For centuries, cousin marriage went back and forth between being acceptable, even preferred, to being banned. It depends on the time period and the place. But it seems as the 19th century ended, the tide was turning firmly against it -- in 1886, Louisa May Alcott could have a character being sweet on his cousin in her book Jo's Boys and it was fine, but by 1896, when Jude the Obscure was published, Jude and Sue's relationship is frowned on because "it is not well for cousins to fall in love." In 1921, when a set of cousins marry in the Forsyte Saga, the author lets us know that the pair had decided to have no children together on account on them being first cousins.
That's really pretty fast, if you think about it. Jane Austen's Mansfield Park, in 1814, has as it's triumphant happy ending that Fanny marries her cousin Edmund. Less than a hundred years later, cousin marriage is now something that, if the pair insists on marrying, they ought not to have children. There's probably a few factors at work. Eugenics and early theories of hereditary were coming into vogue, and the same people who'd inbred their horses and dogs to get an animal of the type they wanted may now have been having second thoughts of doing such things with humans. Economically, things were changing in the Western world and there may have been less pressure to marry cousins to preserve family businesses and family fortunes.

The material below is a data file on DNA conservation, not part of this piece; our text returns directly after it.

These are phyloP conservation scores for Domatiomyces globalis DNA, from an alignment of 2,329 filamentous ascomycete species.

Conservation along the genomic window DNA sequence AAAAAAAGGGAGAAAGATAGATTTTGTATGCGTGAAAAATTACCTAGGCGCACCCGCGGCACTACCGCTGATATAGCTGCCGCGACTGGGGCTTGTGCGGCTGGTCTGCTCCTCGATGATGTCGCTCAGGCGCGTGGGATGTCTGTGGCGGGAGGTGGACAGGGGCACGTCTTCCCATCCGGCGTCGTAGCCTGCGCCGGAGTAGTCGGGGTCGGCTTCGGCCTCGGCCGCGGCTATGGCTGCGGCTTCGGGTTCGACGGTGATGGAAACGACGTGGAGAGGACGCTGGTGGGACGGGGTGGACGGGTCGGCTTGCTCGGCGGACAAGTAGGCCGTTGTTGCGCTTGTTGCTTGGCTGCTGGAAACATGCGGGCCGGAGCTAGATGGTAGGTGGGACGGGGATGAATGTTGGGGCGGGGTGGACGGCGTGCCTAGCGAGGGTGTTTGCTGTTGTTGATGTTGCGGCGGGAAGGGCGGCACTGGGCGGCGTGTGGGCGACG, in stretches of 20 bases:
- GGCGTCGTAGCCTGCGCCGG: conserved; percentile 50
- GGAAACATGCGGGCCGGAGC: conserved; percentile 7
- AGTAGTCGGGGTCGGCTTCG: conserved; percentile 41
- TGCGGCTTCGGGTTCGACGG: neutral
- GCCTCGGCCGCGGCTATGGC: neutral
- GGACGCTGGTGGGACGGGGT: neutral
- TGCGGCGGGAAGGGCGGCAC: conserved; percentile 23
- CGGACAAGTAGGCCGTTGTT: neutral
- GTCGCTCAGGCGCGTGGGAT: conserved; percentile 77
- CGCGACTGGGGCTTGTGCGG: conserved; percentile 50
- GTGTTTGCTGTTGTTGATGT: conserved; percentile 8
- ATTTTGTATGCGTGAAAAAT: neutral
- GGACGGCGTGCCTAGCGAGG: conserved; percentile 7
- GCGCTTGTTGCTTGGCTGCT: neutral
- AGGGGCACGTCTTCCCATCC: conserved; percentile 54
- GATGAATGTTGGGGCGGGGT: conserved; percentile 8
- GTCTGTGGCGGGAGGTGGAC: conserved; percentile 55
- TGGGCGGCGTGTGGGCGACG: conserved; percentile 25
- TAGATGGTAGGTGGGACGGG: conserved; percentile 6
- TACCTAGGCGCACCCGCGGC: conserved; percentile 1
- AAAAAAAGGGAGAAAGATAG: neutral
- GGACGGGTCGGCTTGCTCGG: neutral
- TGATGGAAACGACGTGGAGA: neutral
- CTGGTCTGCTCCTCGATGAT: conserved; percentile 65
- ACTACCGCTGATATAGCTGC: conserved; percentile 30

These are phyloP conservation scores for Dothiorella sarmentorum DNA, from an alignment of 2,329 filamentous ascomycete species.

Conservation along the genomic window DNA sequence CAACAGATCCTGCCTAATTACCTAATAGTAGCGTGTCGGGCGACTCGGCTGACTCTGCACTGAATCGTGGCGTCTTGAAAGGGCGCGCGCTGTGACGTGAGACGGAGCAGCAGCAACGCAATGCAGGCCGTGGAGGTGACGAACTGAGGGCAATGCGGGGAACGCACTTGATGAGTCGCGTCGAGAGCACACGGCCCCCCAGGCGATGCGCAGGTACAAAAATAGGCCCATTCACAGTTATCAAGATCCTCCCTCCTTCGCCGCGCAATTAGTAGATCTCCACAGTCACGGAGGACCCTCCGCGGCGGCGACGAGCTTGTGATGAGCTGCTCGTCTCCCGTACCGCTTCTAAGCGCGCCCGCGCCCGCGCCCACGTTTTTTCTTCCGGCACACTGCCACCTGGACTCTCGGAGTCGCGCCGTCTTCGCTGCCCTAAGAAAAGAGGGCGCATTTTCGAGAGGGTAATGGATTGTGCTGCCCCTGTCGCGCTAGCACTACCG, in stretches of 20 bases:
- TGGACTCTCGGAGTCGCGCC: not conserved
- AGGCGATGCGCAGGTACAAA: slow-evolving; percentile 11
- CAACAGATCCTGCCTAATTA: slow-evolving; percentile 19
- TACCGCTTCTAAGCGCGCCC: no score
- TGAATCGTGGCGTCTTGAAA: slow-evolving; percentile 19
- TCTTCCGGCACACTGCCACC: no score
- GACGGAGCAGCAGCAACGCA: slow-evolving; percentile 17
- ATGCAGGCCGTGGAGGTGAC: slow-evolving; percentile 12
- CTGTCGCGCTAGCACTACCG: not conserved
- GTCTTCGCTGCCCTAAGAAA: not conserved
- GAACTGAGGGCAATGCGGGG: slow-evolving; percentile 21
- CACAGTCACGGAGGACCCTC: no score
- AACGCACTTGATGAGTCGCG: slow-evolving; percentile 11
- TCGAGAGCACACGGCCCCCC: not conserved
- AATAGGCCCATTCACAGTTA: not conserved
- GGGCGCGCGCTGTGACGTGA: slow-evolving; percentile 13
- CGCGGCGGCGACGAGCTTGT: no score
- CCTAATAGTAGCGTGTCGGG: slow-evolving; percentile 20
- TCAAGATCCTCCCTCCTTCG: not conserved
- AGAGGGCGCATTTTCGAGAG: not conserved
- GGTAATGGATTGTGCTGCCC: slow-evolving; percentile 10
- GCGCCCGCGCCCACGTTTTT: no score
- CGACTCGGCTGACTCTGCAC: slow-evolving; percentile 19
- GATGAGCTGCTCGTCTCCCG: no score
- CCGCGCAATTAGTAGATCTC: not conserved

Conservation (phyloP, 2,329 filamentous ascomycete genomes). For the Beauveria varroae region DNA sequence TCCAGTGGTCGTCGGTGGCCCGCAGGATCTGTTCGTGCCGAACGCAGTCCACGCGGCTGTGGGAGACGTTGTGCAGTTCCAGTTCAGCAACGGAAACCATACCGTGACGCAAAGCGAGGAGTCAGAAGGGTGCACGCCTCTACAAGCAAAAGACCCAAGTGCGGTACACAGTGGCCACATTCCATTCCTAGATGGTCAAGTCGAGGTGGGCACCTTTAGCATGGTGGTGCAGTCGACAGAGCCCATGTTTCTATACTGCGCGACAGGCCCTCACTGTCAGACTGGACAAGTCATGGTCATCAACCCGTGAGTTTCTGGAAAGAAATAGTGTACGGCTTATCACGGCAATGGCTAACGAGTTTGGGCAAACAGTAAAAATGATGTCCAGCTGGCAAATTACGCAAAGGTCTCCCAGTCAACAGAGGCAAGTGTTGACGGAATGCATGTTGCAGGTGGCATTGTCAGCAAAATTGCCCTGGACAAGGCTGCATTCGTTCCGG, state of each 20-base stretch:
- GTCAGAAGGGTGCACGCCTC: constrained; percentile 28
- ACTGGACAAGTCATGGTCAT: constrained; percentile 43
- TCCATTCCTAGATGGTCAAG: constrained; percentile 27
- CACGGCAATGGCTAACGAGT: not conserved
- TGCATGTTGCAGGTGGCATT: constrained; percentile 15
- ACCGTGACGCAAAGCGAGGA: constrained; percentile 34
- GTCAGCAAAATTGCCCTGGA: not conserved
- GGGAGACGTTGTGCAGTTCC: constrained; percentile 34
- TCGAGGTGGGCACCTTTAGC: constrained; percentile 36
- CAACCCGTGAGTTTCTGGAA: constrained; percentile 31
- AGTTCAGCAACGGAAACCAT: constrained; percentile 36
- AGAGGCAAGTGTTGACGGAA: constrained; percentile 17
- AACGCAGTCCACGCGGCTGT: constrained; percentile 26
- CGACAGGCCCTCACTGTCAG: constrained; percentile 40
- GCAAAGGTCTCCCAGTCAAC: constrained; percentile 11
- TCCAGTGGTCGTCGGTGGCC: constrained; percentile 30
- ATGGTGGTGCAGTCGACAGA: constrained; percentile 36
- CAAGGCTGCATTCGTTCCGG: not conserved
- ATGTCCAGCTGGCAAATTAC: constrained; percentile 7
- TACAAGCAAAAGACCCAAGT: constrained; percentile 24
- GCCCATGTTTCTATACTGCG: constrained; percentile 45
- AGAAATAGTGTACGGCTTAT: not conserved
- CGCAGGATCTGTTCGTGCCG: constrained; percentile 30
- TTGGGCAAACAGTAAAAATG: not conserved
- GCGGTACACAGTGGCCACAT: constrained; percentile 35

I also sort of wonder if genteel and middle-and-upper class women were becoming more liberated, and seeing more men outside the immediate family circle. Lower class women had been working in fields, fetching water from wells, tending to shops, etc. for centuries. But women from "good" families, who were more guarded and protected, had fewer opportunities to make the acquaintance of men. Of course, one's own cousin was acceptable to be around -- and who else did one have to fall in love with, other than one's cousin? But if you're starting to go about unchaperoned, perhaps even seeking higher education, you're going to meet more men who are not blood relatives that you can go falling in love with.